“How about seeing a few faces of color on these road projects as we drive around the metro area,” William Means of Minnesota OIC said during testimony at a hearing before the Minnesota House of Representatives Transportation and Transit Policy Sub-Committee. Rev. Paul Slack of ISAIAH, Louis King of H.I.R.E. Minnesota, President of the Minnesota State Baptist Convention Rev. Jerry McAfee, Insight Owner and Editor Al McFarlane and Co-Chair of the Coalition of Black Churches/African-American Leadership Summit Bill English also testified before the committee.
The hearing followed MN/DOT’s 2009 report to the Legislature concerning the department’s progress in recruiting a diverse pool of employees and contractors. Federal regulations mandate that any project utilizing full or partial federal funds employs a percentage of minority and women workers and sub-contractors. MN/DOT’s Office of Civil Rights sets the specific goals.
What the report revealed, however, was a staggering disparity between the goals set and the numbers achieved. But MN/DOT Director of Policy, Safety, and Strategic Initiatives Bernard Arsenau and director of MN/DOT’s Office of Civil Rights, Hope Jensen assured Legislators and the public in attendance that the agency recognized their deficiencies and was working to improve upon them.
“I’m here to accept some responsibility for our progress and what we’ve done in the past in this area,” Arsenau said before the sizeable crowd that turned out for the hearing. “It certainly isn’t as good as we’d like to see.”
The one project MN/DOT touts as a success—the 35W bridge reconstruction—was administered by an out-of-state contracting firm, Flatiron Construction Corporation. The Colorado-based firm exceeded its’ 11 percent goal, achieving nearly 15 percent women and minority participation.
“We want to accept responsibility for that,” Arsenau said. “But more importantly, we want to move forward with a program that will provide us with the foundation that’s needed to work for both the minority community and the contractors.”
With the recent passage of the Federal Economic Recovery Plan, more money will be pumped into MN/DOT projects—resulting in more jobs. The agency projects some 12,000 jobs will be available statewide on Economic Stimulus Projects—just over 7,000 of them in the metro area.
King, among others, wants to make sure that minorities are not shut out of those jobs as they have been in the past. H.I.R.E. Minnesota recommends the legislature require MN/DOT to establish 25% minority and female participation on stimulus project goals.
“We will not stand on the sidelines this construction season and see this money go away,” King said.
Until now, MN/DOT has admittedly spent less on programs designed to encourage increased hiring of women and minorities: the On the Job Training program, Roads Opportunities and Diversity Success Program, and the Transportation Opportunities Training Program. From 2007 to 2008, the agency spent only $229,000 on these three programs that collectively served 430 people. Alternatively, MN/DOT’s Graduate Engineer and Land Surveyor Program, designed to provide rotational work experience to graduate engineer trainees, had an operating budget of $3.2 million according to the agency’s report. Of the participants in that program, only 11 percent were women and 9 percent were minorities.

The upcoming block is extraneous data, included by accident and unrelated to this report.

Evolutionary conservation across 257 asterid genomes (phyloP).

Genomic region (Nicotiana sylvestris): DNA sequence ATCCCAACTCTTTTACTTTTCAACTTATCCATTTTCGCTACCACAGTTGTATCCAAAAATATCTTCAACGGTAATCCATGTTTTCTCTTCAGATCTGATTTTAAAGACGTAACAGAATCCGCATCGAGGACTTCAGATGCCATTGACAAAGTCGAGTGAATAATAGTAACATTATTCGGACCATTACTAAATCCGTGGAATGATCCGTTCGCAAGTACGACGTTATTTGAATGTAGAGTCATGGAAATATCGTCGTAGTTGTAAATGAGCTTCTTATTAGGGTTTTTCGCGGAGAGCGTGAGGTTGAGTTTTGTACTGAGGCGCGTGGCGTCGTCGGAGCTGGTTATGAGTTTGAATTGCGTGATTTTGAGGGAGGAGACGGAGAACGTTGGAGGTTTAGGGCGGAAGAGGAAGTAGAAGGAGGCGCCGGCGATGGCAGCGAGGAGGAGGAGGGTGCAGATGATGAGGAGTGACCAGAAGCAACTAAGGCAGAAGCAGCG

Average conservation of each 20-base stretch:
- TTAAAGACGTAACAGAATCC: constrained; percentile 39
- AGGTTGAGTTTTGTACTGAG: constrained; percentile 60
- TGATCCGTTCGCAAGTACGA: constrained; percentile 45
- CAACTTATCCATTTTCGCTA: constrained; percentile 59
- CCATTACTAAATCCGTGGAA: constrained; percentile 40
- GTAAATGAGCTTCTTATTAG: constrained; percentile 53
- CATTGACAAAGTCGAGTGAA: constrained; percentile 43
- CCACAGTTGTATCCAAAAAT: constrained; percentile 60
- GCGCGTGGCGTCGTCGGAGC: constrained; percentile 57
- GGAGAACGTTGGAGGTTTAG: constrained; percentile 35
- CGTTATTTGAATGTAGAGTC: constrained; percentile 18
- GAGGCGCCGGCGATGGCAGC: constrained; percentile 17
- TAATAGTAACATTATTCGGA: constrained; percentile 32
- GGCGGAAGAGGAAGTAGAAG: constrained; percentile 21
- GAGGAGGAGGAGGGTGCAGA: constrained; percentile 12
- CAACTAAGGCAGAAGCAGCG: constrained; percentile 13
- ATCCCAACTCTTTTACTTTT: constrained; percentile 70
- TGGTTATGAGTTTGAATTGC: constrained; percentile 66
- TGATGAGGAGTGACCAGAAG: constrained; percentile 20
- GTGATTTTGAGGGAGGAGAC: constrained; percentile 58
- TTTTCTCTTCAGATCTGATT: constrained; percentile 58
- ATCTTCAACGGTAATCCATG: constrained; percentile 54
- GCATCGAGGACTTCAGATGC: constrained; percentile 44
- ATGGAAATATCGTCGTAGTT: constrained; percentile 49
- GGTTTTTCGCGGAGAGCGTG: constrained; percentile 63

Rev. Jerry McAfee characterized the situation as “highway robbery”, suggesting that the economic stimulus funds be withheld until MN/DOT improves its’ programs and operations. Bill English, of the COBC/AALS, echoed those sentiments, threatening to bring U.S. Senator Amy Klobuchar and Representatives Keith Ellison, MN-5, Betty McCollum, MN-4, and others into the fold by asking them to hold back the stimulus funds should MN/DOT fail to take steps toward transparency, meeting aggressive goals, and enforcing the laws currently on the books.
“Failure to act on [the committee’s] part will require us to bring legal action against MN/DOT, to request the U.S. civil rights commission to investigate MN/DOT, and to use peaceful and nonviolent protest including shutting down infrastructure projects using bodies and vehicles if necessary, to bring public scrutiny to the failure of MN/DOT and its’ major providers to guarantee equal opportunity and equal contracting opportunity to women and minority owned businesses in Minnesota,” English said.
State Rep. Bobby Champion (DFL 58B), vice chair of the Transportation and Transit Policy sub-committee, expressed a commitment to work on improving this issue further.
“We want to make sure there’s true investment in terms of training,” Champion said. “We want to make sure the stimulus package does not come forward nor is implemented without there being clear vision in terms of inclusion.”